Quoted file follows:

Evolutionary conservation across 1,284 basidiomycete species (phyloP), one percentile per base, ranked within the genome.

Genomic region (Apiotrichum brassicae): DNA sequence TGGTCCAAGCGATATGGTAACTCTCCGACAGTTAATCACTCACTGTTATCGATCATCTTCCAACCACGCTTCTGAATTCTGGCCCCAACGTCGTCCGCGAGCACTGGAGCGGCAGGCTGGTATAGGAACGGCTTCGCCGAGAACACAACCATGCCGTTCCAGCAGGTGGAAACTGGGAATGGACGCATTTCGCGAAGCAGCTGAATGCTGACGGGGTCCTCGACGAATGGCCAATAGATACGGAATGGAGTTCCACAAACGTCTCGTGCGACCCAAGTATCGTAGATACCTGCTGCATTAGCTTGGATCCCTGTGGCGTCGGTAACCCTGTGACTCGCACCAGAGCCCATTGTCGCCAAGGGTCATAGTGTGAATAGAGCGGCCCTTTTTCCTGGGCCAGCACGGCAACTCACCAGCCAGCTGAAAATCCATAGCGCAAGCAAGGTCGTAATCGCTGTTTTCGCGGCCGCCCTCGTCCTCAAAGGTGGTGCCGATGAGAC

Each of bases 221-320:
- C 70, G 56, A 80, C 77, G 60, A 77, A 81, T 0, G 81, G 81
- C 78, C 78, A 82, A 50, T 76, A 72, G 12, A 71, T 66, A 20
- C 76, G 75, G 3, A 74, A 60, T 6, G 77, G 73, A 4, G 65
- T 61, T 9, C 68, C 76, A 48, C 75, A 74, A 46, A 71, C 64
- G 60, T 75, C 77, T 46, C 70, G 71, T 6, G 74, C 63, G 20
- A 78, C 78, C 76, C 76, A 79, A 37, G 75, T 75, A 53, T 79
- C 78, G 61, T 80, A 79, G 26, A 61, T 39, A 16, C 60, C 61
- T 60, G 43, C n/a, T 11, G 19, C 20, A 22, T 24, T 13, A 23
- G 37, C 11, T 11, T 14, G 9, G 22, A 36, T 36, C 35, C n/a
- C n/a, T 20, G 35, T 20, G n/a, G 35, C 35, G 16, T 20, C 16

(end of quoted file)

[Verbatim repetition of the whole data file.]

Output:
Evolutionary conservation across 1,284 basidiomycete species (phyloP), one percentile per base, ranked within the genome.

Genomic region (Apiotrichum brassicae): DNA sequence TGGTCCAAGCGATATGGTAACTCTCCGACAGTTAATCACTCACTGTTATCGATCATCTTCCAACCACGCTTCTGAATTCTGGCCCCAACGTCGTCCGCGAGCACTGGAGCGGCAGGCTGGTATAGGAACGGCTTCGCCGAGAACACAACCATGCCGTTCCAGCAGGTGGAAACTGGGAATGGACGCATTTCGCGAAGCAGCTGAATGCTGACGGGGTCCTCGACGAATGGCCAATAGATACGGAATGGAGTTCCACAAACGTCTCGTGCGACCCAAGTATCGTAGATACCTGCTGCATTAGCTTGGATCCCTGTGGCGTCGGTAACCCTGTGACTCGCACCAGAGCCCATTGTCGCCAAGGGTCATAGTGTGAATAGAGCGGCCCTTTTTCCTGGGCCAGCACGGCAACTCACCAGCCAGCTGAAAATCCATAGCGCAAGCAAGGTCGTAATCGCTGTTTTCGCGGCCGCCCTCGTCCTCAAAGGTGGTGCCGATGAGAC

Each of bases 221-320:
- C 70, G 56, A 80, C 77, G 60, A 77, A 81, T 0, G 81, G 81
- C 78, C 78, A 82, A 50, T 76, A 72, G 12, A 71, T 66, A 20
- C 76, G 75, G 3, A 74, A 60, T 6, G 77, G 73, A 4, G 65
- T 61, T 9, C 68, C 76, A 48, C 75, A 74, A 46, A 71, C 64
- G 60, T 75, C 77, T 46, C 70, G 71, T 6, G 74, C 63, G 20
- A 78, C 78, C 76, C 76, A 79, A 37, G 75, T 75, A 53, T 79
- C 78, G 61, T 80, A 79, G 26, A 61, T 39, A 16, C 60, C 61
- T 60, G 43, C n/a, T 11, G 19, C 20, A 22, T 24, T 13, A 23
- G 37, C 11, T 11, T 14, G 9, G 22, A 36, T 36, C 35, C n/a
- C n/a, T 20, G 35, T 20, G n/a, G 35, C 35, G 16, T 20, C 16